Reformasi and Democracy

Reformasi and Democracy

The end of the 1990’s indicated a definite need for change. The economy was a disaster. The Asian Financial Crisis hits the nation severely triggering a steep depreciation of the rupiah with rapid inflation. While international financial groups like the IMF pressured the country for economic reforms, the students, supported by the masses demanded the end of Suharto’s 32-year dictatorship.

The restoration of democracy in Indonesia

Reformasi and Democracy
May 1998 riots in Jakarta, photo © Ozy
In May 1998, rioting and looting broke out in Jakarta and in a number of cities. The ethnic Chinese and Christian communities became the main targets of this violence that left more than 1000 people dead. Students and intellectuals led massive protests in the streets and occupied the Indonesian parliament grounds demanding Suharto’s resignation. In face of so much violence, the aged dictator had no choice. He stepped down on May 21st designating vice-president B.J. Habibie to take over the presidency. Habibie initiated the restoration of democratic values liberalizing the press and allowing the creation of multiple political parties. He successfully organized the first democratic election since 1955 from which Abdurrahman Wahid (Gus Dur), a Muslim religious and political leader, came out as president. Gus Dur’s presidency lasted only a year after which he got ousted by Megawati Sukarnoputri, daughter of Indonesia’s first president, Sukarno, and first woman president of the nation. Megawati was president from July 2001 until October 2004 but her performance left many supporters disappointed. She wasn’t re-elected in 2004. Susilo Bambang Yudhoyono (SBY), won the election becoming the sixth president of the republic.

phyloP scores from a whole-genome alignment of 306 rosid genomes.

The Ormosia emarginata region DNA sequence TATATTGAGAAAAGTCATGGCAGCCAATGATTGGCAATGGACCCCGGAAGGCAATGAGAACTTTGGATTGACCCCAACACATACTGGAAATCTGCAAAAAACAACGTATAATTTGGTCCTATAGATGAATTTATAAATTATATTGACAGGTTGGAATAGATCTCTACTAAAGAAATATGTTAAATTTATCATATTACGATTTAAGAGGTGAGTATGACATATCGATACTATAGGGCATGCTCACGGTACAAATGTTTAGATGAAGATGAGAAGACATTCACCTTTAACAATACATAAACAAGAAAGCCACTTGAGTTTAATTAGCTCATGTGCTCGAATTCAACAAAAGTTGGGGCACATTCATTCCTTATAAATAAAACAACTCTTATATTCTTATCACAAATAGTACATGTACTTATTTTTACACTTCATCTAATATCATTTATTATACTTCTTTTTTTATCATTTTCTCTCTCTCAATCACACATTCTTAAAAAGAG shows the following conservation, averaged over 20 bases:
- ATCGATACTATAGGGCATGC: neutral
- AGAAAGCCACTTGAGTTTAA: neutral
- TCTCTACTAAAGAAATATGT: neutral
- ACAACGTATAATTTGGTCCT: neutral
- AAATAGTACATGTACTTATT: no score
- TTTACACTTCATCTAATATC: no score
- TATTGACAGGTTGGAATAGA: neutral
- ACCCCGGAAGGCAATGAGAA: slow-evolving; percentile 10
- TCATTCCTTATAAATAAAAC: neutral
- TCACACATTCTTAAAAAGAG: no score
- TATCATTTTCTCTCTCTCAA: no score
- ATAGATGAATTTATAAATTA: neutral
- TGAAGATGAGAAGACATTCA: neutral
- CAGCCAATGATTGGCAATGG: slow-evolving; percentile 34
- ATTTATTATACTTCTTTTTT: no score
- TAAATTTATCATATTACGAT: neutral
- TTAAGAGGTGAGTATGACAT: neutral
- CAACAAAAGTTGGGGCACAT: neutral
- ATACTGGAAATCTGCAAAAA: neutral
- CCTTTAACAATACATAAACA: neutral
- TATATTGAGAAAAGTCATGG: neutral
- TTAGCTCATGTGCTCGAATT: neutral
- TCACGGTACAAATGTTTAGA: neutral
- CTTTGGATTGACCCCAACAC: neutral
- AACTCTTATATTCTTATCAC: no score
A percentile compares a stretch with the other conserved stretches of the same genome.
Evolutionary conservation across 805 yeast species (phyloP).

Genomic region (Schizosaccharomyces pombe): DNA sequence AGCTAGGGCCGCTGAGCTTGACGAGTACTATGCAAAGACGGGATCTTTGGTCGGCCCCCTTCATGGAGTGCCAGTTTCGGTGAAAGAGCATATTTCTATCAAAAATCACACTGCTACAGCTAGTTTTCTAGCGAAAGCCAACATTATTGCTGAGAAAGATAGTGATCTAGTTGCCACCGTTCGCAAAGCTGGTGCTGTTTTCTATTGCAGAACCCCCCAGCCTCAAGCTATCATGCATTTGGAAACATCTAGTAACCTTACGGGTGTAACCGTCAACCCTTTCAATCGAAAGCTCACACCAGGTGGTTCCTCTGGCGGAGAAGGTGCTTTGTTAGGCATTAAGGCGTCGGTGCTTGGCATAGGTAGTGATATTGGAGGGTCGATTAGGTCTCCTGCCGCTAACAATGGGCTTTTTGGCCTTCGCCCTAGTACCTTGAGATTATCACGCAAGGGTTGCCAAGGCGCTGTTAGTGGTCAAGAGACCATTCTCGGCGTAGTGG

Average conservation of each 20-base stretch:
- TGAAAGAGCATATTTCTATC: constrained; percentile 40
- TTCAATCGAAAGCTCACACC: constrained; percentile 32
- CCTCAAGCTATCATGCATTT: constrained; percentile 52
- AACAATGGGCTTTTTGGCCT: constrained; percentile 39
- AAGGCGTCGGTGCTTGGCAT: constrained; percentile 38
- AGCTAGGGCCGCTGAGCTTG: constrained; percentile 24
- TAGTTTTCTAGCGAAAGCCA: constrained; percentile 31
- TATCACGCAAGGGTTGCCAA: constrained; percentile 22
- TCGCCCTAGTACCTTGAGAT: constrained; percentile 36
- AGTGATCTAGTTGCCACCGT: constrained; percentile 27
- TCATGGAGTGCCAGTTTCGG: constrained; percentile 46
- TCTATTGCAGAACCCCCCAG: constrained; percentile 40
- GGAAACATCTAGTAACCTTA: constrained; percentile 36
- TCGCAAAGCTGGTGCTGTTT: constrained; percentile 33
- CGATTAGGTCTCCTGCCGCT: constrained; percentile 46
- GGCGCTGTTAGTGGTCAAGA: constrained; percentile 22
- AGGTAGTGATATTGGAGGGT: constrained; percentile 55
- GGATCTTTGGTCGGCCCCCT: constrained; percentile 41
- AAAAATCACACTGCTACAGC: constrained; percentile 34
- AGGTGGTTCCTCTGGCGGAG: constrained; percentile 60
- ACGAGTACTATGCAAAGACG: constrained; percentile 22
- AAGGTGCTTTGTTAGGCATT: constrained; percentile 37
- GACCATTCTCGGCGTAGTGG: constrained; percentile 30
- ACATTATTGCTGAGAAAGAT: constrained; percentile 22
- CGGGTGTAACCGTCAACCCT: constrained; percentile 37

Current issues and challenges for the Indonesian government

Reformasi and Democracy
Joko Widodo giving a speech in Kuningan, 2013, photo © Dhodi Syailendra via Shutterstock
Megawati’s and SBY’s mandates were disturbed by recurring political and religious agitations. Several provinces claimed sovereignty and opposed the military forces.  From 1999 to 2002, the Moluccas islands were the theater of interreligious violence. So far, the speedy growth of Islamic and extremist doctrines had terrible consequences and it continues to threaten national unity. The 2002 and 2005 Bali bombings were followed by numerous acts of terrorism throughout the archipelago. Joko Widodo, president elected in 2014, and his government are facing serious social, economic and environmental challenges. A lot more efforts will be needed to tackle major issues related to corruption, human rights, and protection of minorities. The massive destruction of the environment and growing population is just as alarming. Finally, we can always expect the unexpected and hope for the best!
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